This article considers how corruption affects the management of disaster mitigation, relief, and recovery. Corruption is a very serious and pervasive issue that affects all countries and many operations related to disasters, yet it has not been studied to the degree that it merits. This is because it is difficult to define, hard to measure and difficult to separate from other issues, such as excessive political influence and economic mismanagement. Not all corruption is illegal, and not all of that which is against the law is vigorously pursued by law enforcement. In essence, corruption subverts public resources for private gain, to the damage of the body politic and people at large. It is often associated with political violence and authoritarianism and is a highly exploitative phenomenon. Corruption knows no boundaries of social class or economic status. It tends to be greatest where there are strong juxtapositions of extreme wealth and poverty.
Corruption is intimately bound up with the armaments trade. The relationship between arms supply and humanitarian assistance and support for democracy is complex and difficult to decipher. So is the relationship between disasters and organized crime. In both cases, disasters are seen as opportunities for corruption and potentially massive gains, achieved amid the fear, suffering, and disruption of the aftermath. In humanitarian emergencies, black markets can thrive, which, although they support people by providing basic incomes, do nothing to reduce disaster risk. In counties in which the informal sector is very large, there are few, and perhaps insufficient, controls on corruption in business and economic affairs.
Corruption is a major factor in weakening efforts to bring the problem of disasters under control. The solution is to reduce its impact by ensuring that transactions connected with disasters are transparent, ethically justifiable, and in line with what the affected population wants and needs. In this respect, the phenomenon is bound up with fundamental human rights. Denial or restriction of such rights can reduce a person’s access to information and freedom to act in favor of disaster reduction. Corruption can exacerbate such situations. Yet disasters often reveal the effects of corruption, for example, in the collapse of buildings that were not built to established safety codes.
Thomas A. Birkland
Natural disasters pose important problems for societies and governments. Governments are charged with making policies to protect public safety. Large disasters, then, can reveal problems in government policies designed to protect the public from the effects of such disasters. Large disasters can serve as focusing events, a term used to describe large, sudden, rare, and harmful events that gain a lot of attention from the public and from policy makers. Such disasters highlight problems and, as the public policy literature suggests, open windows of opportunity for policy change. However, as a review of United States disaster policy from 1950 through 2015 shows, change in disaster policy is often, but not always, driven by major disasters that act as focusing events. But the accumulation of experience from such disasters can lead to learning, which can be useful if later, even more damaging and attention-grabbing events arise.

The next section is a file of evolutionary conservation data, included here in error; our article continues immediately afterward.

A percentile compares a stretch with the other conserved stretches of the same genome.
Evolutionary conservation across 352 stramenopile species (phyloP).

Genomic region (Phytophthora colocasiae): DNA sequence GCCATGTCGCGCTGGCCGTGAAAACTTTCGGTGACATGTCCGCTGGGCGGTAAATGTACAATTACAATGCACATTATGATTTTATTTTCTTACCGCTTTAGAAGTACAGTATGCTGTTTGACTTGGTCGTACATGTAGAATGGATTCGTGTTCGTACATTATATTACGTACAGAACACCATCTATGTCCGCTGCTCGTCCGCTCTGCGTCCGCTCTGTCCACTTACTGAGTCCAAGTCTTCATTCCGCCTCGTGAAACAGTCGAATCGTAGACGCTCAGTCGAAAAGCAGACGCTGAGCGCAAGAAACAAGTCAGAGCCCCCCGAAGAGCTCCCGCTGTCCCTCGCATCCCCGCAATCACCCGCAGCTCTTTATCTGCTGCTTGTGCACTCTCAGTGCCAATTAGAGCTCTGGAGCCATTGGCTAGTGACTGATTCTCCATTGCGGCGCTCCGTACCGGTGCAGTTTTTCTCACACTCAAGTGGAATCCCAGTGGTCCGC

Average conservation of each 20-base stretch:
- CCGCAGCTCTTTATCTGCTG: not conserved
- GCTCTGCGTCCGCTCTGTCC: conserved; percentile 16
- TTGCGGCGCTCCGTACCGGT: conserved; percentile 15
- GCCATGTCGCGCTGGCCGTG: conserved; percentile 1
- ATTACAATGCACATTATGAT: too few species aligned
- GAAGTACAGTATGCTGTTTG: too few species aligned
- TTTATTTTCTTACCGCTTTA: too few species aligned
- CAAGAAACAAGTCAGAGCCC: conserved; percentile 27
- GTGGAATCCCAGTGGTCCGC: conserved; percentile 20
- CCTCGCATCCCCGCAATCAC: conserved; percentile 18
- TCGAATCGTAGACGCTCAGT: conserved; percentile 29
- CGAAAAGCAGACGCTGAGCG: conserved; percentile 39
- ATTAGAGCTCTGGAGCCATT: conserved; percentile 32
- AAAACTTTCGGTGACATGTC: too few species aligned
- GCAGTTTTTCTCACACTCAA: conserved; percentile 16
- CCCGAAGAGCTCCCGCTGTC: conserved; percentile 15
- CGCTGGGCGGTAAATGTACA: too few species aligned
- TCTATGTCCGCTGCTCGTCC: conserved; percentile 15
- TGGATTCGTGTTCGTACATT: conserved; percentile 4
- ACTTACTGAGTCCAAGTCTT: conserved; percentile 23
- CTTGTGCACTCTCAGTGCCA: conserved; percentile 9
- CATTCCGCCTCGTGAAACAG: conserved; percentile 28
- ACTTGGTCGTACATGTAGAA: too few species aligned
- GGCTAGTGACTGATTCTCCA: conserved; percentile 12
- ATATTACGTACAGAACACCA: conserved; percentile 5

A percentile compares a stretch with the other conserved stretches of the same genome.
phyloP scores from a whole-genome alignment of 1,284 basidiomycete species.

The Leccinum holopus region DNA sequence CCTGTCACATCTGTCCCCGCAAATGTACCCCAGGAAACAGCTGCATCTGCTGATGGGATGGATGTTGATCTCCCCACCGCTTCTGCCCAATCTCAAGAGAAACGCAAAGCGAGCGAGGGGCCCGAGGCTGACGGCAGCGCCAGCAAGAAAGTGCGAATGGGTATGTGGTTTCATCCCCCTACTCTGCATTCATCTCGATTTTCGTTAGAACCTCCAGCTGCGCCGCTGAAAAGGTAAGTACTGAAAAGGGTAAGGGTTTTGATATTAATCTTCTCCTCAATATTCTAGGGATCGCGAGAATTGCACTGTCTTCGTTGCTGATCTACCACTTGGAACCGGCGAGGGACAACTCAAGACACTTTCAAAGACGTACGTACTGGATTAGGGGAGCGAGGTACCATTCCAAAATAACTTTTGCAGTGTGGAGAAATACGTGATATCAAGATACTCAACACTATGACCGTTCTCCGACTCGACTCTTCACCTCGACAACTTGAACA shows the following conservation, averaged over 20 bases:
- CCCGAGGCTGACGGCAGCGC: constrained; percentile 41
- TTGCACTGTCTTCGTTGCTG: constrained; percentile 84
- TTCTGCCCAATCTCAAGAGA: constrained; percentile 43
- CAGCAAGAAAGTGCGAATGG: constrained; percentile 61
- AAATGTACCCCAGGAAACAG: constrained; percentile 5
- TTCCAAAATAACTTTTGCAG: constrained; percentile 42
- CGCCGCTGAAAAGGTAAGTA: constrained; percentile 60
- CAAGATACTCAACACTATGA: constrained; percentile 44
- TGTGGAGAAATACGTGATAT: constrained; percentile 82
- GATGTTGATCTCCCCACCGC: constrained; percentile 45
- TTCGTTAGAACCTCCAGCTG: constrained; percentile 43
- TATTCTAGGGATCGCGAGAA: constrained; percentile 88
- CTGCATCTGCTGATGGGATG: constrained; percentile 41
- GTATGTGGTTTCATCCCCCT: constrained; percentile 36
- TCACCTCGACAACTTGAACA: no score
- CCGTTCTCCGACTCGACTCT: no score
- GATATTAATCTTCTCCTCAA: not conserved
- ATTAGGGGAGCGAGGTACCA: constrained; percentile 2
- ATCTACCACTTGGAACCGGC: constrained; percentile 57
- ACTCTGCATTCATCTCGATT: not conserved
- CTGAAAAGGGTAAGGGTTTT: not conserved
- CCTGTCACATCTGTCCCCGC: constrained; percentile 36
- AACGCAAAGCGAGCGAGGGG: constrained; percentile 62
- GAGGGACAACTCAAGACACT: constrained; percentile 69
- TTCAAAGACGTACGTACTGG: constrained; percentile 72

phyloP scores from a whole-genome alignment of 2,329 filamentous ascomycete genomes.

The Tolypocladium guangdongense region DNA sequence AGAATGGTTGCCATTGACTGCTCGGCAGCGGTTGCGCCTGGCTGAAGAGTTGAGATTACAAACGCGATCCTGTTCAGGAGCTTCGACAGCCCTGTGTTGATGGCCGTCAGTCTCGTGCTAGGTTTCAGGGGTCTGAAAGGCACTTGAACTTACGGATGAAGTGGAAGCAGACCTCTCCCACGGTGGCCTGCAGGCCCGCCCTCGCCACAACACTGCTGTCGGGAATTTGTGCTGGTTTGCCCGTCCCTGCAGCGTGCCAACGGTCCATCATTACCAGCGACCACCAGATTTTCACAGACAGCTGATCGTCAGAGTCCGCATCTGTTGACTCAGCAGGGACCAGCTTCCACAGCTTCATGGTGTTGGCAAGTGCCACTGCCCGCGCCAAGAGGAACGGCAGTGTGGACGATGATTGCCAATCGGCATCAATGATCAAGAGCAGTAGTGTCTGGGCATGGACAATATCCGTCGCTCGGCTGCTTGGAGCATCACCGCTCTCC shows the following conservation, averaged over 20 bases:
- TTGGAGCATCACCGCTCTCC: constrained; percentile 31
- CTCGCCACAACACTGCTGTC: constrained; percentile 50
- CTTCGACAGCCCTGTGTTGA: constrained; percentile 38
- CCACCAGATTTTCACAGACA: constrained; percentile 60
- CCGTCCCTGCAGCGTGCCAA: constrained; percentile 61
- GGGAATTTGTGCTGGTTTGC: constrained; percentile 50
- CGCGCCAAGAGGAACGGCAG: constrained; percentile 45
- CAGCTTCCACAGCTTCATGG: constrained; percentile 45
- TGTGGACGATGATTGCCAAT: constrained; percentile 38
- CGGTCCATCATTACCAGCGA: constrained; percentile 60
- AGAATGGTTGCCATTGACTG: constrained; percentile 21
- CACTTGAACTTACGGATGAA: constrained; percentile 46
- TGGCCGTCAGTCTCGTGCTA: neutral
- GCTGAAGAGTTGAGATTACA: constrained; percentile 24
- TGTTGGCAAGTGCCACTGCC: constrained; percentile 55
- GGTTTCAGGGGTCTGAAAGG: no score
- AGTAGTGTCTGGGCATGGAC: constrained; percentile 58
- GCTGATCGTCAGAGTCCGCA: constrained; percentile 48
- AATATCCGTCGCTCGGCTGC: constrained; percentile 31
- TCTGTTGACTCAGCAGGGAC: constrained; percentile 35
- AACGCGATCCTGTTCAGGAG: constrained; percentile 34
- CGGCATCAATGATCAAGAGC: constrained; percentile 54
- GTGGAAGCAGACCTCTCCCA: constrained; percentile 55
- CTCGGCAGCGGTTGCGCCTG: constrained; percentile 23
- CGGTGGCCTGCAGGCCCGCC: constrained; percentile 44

Recent extreme hydrological events (e.g., in the United States in 2005 or 2012, Pakistan in 2010, and Thailand in 2011) revealed increasing flood risks due to climate and societal change. Consequently, the roles of multiple stakeholders in flood risk management have transformed significantly. A central aspect here is the question of sharing responsibilities among global, national, regional, and local stakeholders in organizing flood risk management of all kinds. This new policy agenda of sharing responsibilities strives to delegate responsibilities and costs from the central government to local authorities, and from public administration to private citizens. The main reasons for this decentralization are that local authorities can deal more efficiently with public administration tasks concerned with risks and emergency management. Resulting locally based strategies for risk reduction are expected to tighten the feedback loops between complex environmental dynamics and human decision-making processes. However, there are a series of consequences to this rescaling process in flood risk management, regarding the development of new governance structures and institutions, like resilience teams or flood action groups in the United Kingdom. Additionally, downscaling to local-level tasks without additional resources is particularly challenging. This development has tightened further with fiscal and administrative cuts around the world resulting from the global economic crisis of 2007–2008, which tightening eventually causes budget restrictions for flood risk management. Managing local risks easily exceeds the technical and budgetary capacities of municipal institutions, and individual citizens struggle to carry the full responsibility of flood protection. To manage community engagement in flood risk management, emphasis should be given to the development of multi-level governance structures, so that multiple stakeholders share fairly the power, resources, and responsibility in disaster planning. If we fail to do so, some consequences would be: (1), “hollowing out” the government, including the downscaling of the responsibility towards local stakeholders; and (2), inability of the government to deal with the new tasks due to lack of resources transferred to local authorities.